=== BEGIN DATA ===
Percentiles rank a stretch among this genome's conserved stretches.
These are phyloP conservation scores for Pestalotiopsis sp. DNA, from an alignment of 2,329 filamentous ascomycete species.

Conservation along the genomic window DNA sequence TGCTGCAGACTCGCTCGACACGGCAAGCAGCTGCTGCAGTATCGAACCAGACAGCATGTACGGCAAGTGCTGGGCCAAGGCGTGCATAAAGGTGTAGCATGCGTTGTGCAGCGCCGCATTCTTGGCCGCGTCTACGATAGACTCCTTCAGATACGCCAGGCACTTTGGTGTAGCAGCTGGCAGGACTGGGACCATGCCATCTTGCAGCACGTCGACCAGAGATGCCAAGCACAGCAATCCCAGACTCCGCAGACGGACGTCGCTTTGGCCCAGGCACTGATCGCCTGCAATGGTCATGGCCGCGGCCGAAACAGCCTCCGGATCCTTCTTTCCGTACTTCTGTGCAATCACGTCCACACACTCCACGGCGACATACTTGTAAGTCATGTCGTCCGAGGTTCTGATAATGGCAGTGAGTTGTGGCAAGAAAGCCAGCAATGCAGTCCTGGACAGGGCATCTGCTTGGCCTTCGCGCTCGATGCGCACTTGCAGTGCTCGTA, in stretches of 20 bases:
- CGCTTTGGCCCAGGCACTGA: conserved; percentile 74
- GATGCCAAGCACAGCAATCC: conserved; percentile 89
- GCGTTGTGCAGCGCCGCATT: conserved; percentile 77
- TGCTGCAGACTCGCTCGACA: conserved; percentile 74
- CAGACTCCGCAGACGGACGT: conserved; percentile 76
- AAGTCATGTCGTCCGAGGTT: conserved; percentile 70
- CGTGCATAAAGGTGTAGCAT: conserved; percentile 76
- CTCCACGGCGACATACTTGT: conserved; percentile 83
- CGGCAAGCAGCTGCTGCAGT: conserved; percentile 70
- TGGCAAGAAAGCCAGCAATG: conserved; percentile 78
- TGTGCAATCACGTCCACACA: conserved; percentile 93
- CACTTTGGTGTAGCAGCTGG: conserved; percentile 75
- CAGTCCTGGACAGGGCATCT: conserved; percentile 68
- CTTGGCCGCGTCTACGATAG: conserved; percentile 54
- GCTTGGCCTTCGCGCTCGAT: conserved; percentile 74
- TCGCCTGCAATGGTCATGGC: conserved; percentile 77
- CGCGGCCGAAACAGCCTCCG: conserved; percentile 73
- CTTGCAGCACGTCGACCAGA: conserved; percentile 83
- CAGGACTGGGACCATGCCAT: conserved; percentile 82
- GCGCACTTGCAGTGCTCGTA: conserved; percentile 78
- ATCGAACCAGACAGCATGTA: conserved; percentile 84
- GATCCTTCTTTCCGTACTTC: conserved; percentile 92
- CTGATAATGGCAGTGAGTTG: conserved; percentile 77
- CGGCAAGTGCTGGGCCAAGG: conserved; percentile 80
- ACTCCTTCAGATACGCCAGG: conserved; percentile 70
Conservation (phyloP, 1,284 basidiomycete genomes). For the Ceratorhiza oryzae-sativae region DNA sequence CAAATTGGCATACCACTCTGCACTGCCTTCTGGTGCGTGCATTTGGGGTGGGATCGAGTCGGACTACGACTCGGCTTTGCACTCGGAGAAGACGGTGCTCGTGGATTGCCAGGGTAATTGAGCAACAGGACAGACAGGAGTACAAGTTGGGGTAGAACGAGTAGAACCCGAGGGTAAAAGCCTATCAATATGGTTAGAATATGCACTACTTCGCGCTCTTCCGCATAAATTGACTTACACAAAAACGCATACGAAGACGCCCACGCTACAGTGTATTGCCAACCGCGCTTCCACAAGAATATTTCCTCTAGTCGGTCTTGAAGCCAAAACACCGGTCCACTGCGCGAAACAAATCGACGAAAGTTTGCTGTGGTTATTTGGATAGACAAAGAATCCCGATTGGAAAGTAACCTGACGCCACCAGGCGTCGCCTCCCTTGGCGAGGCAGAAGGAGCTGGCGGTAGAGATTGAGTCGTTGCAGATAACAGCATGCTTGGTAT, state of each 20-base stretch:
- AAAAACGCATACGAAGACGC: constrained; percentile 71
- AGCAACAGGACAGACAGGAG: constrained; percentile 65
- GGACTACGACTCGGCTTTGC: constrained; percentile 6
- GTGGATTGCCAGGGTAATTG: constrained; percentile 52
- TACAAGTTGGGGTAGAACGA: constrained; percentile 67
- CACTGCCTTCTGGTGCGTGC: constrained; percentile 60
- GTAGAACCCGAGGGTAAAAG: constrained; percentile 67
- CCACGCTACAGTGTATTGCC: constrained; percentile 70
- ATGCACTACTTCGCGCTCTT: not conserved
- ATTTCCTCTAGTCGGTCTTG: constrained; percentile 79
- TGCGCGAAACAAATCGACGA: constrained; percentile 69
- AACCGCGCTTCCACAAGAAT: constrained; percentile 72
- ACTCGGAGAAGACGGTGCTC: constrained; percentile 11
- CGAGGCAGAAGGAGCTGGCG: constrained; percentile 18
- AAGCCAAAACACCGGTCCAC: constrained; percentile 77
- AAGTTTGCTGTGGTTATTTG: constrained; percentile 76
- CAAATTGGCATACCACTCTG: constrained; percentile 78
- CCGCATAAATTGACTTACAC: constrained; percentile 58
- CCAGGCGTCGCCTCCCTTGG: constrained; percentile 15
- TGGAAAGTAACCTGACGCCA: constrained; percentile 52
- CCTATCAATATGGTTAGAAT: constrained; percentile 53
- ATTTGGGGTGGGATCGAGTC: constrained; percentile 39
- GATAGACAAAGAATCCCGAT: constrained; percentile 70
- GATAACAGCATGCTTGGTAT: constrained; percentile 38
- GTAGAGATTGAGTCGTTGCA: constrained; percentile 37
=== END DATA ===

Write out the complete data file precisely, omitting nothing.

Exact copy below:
Percentiles rank a stretch among this genome's conserved stretches.
These are phyloP conservation scores for Pestalotiopsis sp. DNA, from an alignment of 2,329 filamentous ascomycete species.

Conservation along the genomic window DNA sequence TGCTGCAGACTCGCTCGACACGGCAAGCAGCTGCTGCAGTATCGAACCAGACAGCATGTACGGCAAGTGCTGGGCCAAGGCGTGCATAAAGGTGTAGCATGCGTTGTGCAGCGCCGCATTCTTGGCCGCGTCTACGATAGACTCCTTCAGATACGCCAGGCACTTTGGTGTAGCAGCTGGCAGGACTGGGACCATGCCATCTTGCAGCACGTCGACCAGAGATGCCAAGCACAGCAATCCCAGACTCCGCAGACGGACGTCGCTTTGGCCCAGGCACTGATCGCCTGCAATGGTCATGGCCGCGGCCGAAACAGCCTCCGGATCCTTCTTTCCGTACTTCTGTGCAATCACGTCCACACACTCCACGGCGACATACTTGTAAGTCATGTCGTCCGAGGTTCTGATAATGGCAGTGAGTTGTGGCAAGAAAGCCAGCAATGCAGTCCTGGACAGGGCATCTGCTTGGCCTTCGCGCTCGATGCGCACTTGCAGTGCTCGTA, in stretches of 20 bases:
- CGCTTTGGCCCAGGCACTGA: conserved; percentile 74
- GATGCCAAGCACAGCAATCC: conserved; percentile 89
- GCGTTGTGCAGCGCCGCATT: conserved; percentile 77
- TGCTGCAGACTCGCTCGACA: conserved; percentile 74
- CAGACTCCGCAGACGGACGT: conserved; percentile 76
- AAGTCATGTCGTCCGAGGTT: conserved; percentile 70
- CGTGCATAAAGGTGTAGCAT: conserved; percentile 76
- CTCCACGGCGACATACTTGT: conserved; percentile 83
- CGGCAAGCAGCTGCTGCAGT: conserved; percentile 70
- TGGCAAGAAAGCCAGCAATG: conserved; percentile 78
- TGTGCAATCACGTCCACACA: conserved; percentile 93
- CACTTTGGTGTAGCAGCTGG: conserved; percentile 75
- CAGTCCTGGACAGGGCATCT: conserved; percentile 68
- CTTGGCCGCGTCTACGATAG: conserved; percentile 54
- GCTTGGCCTTCGCGCTCGAT: conserved; percentile 74
- TCGCCTGCAATGGTCATGGC: conserved; percentile 77
- CGCGGCCGAAACAGCCTCCG: conserved; percentile 73
- CTTGCAGCACGTCGACCAGA: conserved; percentile 83
- CAGGACTGGGACCATGCCAT: conserved; percentile 82
- GCGCACTTGCAGTGCTCGTA: conserved; percentile 78
- ATCGAACCAGACAGCATGTA: conserved; percentile 84
- GATCCTTCTTTCCGTACTTC: conserved; percentile 92
- CTGATAATGGCAGTGAGTTG: conserved; percentile 77
- CGGCAAGTGCTGGGCCAAGG: conserved; percentile 80
- ACTCCTTCAGATACGCCAGG: conserved; percentile 70
Conservation (phyloP, 1,284 basidiomycete genomes). For the Ceratorhiza oryzae-sativae region DNA sequence CAAATTGGCATACCACTCTGCACTGCCTTCTGGTGCGTGCATTTGGGGTGGGATCGAGTCGGACTACGACTCGGCTTTGCACTCGGAGAAGACGGTGCTCGTGGATTGCCAGGGTAATTGAGCAACAGGACAGACAGGAGTACAAGTTGGGGTAGAACGAGTAGAACCCGAGGGTAAAAGCCTATCAATATGGTTAGAATATGCACTACTTCGCGCTCTTCCGCATAAATTGACTTACACAAAAACGCATACGAAGACGCCCACGCTACAGTGTATTGCCAACCGCGCTTCCACAAGAATATTTCCTCTAGTCGGTCTTGAAGCCAAAACACCGGTCCACTGCGCGAAACAAATCGACGAAAGTTTGCTGTGGTTATTTGGATAGACAAAGAATCCCGATTGGAAAGTAACCTGACGCCACCAGGCGTCGCCTCCCTTGGCGAGGCAGAAGGAGCTGGCGGTAGAGATTGAGTCGTTGCAGATAACAGCATGCTTGGTAT, state of each 20-base stretch:
- AAAAACGCATACGAAGACGC: constrained; percentile 71
- AGCAACAGGACAGACAGGAG: constrained; percentile 65
- GGACTACGACTCGGCTTTGC: constrained; percentile 6
- GTGGATTGCCAGGGTAATTG: constrained; percentile 52
- TACAAGTTGGGGTAGAACGA: constrained; percentile 67
- CACTGCCTTCTGGTGCGTGC: constrained; percentile 60
- GTAGAACCCGAGGGTAAAAG: constrained; percentile 67
- CCACGCTACAGTGTATTGCC: constrained; percentile 70
- ATGCACTACTTCGCGCTCTT: not conserved
- ATTTCCTCTAGTCGGTCTTG: constrained; percentile 79
- TGCGCGAAACAAATCGACGA: constrained; percentile 69
- AACCGCGCTTCCACAAGAAT: constrained; percentile 72
- ACTCGGAGAAGACGGTGCTC: constrained; percentile 11
- CGAGGCAGAAGGAGCTGGCG: constrained; percentile 18
- AAGCCAAAACACCGGTCCAC: constrained; percentile 77
- AAGTTTGCTGTGGTTATTTG: constrained; percentile 76
- CAAATTGGCATACCACTCTG: constrained; percentile 78
- CCGCATAAATTGACTTACAC: constrained; percentile 58
- CCAGGCGTCGCCTCCCTTGG: constrained; percentile 15
- TGGAAAGTAACCTGACGCCA: constrained; percentile 52
- CCTATCAATATGGTTAGAAT: constrained; percentile 53
- ATTTGGGGTGGGATCGAGTC: constrained; percentile 39
- GATAGACAAAGAATCCCGAT: constrained; percentile 70
- GATAACAGCATGCTTGGTAT: constrained; percentile 38
- GTAGAGATTGAGTCGTTGCA: constrained; percentile 37